71 hours, 58 minutes into my 72 hour fast: I sat at the dinner table, my plate of food steaming in front of me. I didn't know how my stomach would take food, so I decided to start with small, easy to digest foods: Olives, raisins, grapes, assorted nuts, steamed broccoli and some salsa for dipping. I had some chicken prepared and ready to go on the grill, but I was going to give that another hour or so.
Sitting in my chair, I leaned over and inhaled deeply. When you don't eat for a long period of time, your sense of smell intensifies. I had gone to a grocery store earlier that day, and it was intoxicating. Walking into the store was like walking into a brick wall. I was inundated with smell, I just stopped and stood in the entrance, eyes closed, taking it all in. Charlie did the shopping, and I just ran from display to display, leaning over and inhaling deep.
I had two minutes left in my fast, and I spent it with my eyes closed, lost in smell. My phone hit midnight, and I began to eat. I was unsure how my stomach would accept food, so I wanted to take it slow. I ate my dinner nut by nut, raisin by raisin, olive by olive. It took me about an hour to finish my plate, but I enjoyed every bite of food to its fullest. I'd let the grapes sit in my mouth for up to a full minute, absorbing the taste, before biting just enough to let the juice leak out into my mouth. I'd finish cleaving the grape in half, and let the two halves wander around my mouth, saturating my taste buds with flavor. The broccoli dissolved in my mouth, and when ever something was dipped in the salsa my tongue was overwhelmed by the sensation. As I neared the end of my dinner, I grilled a chicken breast. I cleaned my plate of the first course just as the chicken finished, and I probably spent thirty minutes on the single filleted breast of chicken.
I learned a lot from my fast, but not all of it I can put into words. A good deal of it was just learning more about my body, becoming closer and more in tune with it.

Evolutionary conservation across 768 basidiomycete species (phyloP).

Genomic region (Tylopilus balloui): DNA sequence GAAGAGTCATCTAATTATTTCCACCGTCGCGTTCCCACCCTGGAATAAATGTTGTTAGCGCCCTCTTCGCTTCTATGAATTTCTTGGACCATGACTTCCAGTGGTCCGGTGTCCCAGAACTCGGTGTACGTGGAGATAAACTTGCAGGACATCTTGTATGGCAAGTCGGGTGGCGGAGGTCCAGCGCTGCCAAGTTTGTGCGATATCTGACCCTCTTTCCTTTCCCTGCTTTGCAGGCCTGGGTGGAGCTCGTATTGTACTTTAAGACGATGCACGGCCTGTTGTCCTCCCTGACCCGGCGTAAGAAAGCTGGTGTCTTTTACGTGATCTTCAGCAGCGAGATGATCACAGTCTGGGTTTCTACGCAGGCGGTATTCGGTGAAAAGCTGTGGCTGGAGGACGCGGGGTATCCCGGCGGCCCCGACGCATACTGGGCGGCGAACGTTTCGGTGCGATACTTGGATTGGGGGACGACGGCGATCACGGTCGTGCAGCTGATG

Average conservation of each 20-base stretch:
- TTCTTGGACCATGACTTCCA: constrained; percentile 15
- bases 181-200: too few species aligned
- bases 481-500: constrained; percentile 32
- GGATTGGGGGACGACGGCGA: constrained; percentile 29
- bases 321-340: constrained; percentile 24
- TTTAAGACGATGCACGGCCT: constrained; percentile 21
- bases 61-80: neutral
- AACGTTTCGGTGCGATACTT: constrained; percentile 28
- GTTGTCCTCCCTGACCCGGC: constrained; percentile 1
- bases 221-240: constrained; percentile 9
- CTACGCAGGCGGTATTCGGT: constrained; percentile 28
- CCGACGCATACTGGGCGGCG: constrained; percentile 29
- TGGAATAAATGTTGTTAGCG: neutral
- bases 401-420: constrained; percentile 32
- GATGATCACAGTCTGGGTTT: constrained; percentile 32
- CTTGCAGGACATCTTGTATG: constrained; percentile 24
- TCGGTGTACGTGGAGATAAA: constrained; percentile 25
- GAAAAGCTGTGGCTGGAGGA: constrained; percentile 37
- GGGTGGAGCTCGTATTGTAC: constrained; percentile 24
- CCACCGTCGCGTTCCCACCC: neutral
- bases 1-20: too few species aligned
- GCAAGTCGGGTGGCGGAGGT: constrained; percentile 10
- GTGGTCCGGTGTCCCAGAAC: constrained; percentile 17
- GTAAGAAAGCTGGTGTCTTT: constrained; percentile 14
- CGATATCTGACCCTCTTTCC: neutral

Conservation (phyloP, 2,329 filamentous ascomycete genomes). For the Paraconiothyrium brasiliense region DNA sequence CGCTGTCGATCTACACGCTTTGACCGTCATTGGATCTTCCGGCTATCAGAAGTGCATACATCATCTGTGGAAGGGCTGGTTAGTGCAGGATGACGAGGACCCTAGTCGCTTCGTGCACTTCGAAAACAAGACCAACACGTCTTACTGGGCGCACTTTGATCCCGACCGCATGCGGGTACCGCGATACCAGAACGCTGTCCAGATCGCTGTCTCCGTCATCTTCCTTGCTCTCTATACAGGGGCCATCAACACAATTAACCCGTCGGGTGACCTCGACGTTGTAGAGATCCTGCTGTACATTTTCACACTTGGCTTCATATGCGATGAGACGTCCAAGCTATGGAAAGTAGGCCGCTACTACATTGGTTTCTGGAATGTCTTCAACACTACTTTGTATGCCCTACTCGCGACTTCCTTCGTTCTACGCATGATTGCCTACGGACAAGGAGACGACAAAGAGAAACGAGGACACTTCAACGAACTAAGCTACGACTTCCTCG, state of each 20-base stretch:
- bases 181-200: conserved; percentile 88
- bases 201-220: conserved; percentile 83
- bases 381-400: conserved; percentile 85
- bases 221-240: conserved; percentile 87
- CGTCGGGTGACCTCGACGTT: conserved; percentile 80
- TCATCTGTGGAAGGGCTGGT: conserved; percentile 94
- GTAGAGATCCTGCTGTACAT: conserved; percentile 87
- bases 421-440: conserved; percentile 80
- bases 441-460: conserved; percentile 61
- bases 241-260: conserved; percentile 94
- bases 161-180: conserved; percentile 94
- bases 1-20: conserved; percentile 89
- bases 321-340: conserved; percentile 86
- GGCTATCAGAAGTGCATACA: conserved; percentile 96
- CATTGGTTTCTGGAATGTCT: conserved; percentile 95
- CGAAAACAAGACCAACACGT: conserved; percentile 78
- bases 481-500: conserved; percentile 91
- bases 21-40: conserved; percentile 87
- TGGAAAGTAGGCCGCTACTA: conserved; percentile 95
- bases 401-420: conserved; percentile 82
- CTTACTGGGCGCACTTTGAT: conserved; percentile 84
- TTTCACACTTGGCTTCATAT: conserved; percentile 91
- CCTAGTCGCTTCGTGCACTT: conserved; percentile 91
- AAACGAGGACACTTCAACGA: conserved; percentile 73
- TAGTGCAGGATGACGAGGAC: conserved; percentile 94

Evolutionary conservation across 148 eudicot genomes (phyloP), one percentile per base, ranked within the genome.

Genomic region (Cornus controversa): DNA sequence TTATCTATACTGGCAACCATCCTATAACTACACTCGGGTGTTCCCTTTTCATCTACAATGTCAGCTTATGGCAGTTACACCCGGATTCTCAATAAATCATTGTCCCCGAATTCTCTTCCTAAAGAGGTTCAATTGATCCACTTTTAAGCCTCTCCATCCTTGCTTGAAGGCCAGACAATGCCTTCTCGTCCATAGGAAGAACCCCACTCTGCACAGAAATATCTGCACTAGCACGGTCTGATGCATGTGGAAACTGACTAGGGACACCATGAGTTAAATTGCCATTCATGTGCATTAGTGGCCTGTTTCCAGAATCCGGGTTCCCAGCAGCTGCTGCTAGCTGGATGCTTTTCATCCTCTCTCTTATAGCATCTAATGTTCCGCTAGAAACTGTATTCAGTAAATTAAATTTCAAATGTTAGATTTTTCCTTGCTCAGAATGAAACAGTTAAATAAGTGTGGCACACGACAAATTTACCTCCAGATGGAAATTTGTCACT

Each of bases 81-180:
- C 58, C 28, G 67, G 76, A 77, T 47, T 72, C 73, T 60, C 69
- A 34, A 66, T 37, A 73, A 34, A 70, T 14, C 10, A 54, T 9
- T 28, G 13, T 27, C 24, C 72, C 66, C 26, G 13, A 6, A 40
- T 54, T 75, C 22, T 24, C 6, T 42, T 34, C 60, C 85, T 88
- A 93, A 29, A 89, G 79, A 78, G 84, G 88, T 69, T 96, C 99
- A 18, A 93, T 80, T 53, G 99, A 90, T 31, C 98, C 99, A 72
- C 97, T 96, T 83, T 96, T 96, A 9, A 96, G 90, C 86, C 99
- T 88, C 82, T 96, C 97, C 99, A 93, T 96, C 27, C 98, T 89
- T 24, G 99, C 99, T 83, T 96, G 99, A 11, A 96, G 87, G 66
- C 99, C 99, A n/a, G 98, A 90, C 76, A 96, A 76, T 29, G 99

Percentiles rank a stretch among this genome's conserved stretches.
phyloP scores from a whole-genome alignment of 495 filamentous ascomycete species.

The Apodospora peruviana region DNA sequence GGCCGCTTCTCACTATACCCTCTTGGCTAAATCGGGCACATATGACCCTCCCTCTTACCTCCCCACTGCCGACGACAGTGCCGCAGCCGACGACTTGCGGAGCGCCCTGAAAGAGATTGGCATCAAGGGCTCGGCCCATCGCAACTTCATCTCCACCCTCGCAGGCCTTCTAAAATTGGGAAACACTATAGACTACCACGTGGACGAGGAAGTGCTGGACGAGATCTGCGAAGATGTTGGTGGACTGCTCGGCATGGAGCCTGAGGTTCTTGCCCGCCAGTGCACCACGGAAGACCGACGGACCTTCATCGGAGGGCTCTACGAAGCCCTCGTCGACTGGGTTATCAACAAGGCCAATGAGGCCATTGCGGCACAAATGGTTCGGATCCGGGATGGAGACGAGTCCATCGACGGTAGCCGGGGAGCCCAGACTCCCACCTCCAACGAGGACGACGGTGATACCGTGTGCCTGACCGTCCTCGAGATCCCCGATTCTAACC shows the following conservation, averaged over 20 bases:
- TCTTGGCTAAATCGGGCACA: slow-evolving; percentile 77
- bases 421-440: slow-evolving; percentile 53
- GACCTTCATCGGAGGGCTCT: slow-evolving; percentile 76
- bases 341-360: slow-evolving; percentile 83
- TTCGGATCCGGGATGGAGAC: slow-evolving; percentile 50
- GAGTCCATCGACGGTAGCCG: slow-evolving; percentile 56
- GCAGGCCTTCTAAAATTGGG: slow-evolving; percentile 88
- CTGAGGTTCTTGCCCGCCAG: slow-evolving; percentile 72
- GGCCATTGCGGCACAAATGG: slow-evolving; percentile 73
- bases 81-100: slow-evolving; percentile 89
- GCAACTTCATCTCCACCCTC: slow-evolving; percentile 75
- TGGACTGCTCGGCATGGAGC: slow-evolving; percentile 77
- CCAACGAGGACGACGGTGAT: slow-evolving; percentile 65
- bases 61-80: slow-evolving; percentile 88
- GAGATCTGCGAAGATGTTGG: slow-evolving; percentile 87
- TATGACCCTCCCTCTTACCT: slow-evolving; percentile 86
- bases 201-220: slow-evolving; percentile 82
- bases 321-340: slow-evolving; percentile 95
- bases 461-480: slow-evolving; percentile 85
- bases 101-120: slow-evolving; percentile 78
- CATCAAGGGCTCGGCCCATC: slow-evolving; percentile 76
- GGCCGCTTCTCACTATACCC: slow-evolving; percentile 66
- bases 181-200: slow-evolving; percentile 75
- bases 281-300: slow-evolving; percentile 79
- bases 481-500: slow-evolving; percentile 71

The first and most obvious thing I learned was that I can go three days with only water without radically modifying my daily schedule. I led and participated in a parkour conditioning session, I juggled, I biked to and from campus several times, and I led a Taekwondo class. I got an average amount of sleep each night and only took one nap.
The more important thing I learned was how the body reacts to food deprivation. I kind of assumed that the first day would suck, and that it would just keep getting worse. The first day did suck, but the second and third day was actually very easy. I was telling people that it was “disappointingly easy.” After the body realizes it isn't getting food, something happens and you just stop feeling hungry.
Rating my hunger on a scale of 1 to 10, this is how I would break down the days:
Constant hunger (average): 4
# of hunger pangs: 15-20
Severity of hunger pangs: 7-8
Constant hunger (average): 2
# of hunger pangs: 2-5
Severity of hunger pangs: 5
Constant Hunger (average): 1
# of hunger pangs: 0
Severity of hunger pangs: N/A
So you can see, by the third day my hunger was really just background noise that could be easily turned off. Really, by the second day it was just background noise. The hunger pangs of Day #2 came typically around meal times, which I think was more mental and habit-driven than hunger driven. So really, my 72 hour fast was pretty easy once I got past the first day.